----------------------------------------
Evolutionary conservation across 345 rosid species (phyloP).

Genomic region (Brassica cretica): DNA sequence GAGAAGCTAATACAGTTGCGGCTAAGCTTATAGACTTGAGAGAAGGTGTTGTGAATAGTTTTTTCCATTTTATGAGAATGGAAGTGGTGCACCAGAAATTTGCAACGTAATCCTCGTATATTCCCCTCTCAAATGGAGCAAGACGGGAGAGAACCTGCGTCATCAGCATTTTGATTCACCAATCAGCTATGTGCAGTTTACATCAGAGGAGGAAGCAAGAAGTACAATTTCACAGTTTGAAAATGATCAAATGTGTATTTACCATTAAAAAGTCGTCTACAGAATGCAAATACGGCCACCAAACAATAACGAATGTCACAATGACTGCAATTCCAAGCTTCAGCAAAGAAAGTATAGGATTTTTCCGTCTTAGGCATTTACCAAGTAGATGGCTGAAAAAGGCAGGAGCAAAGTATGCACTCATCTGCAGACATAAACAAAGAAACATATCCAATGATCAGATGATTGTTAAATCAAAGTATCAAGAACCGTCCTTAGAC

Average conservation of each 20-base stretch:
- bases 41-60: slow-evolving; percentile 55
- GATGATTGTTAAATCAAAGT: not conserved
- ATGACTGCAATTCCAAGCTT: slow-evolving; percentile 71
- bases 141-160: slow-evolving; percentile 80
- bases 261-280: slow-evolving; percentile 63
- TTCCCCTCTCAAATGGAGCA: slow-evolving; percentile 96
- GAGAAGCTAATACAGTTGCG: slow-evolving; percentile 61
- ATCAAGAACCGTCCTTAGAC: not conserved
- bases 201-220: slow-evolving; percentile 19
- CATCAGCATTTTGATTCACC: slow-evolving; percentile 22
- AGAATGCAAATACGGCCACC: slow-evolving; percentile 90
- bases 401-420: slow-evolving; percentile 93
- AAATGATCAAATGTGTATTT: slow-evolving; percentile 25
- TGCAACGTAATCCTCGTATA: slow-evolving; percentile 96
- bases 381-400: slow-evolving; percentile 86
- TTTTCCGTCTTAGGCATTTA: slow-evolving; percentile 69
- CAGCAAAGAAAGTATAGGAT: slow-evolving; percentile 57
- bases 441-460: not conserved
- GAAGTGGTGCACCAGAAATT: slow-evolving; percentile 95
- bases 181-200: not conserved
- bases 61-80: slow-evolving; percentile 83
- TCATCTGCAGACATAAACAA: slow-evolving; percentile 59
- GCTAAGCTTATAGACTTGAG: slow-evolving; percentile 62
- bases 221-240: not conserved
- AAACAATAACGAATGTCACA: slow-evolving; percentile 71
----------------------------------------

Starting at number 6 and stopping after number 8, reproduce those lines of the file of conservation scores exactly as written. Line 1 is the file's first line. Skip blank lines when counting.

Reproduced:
- ATGACTGCAATTCCAAGCTT: slow-evolving; percentile 71
- bases 141-160: slow-evolving; percentile 80
- bases 261-280: slow-evolving; percentile 63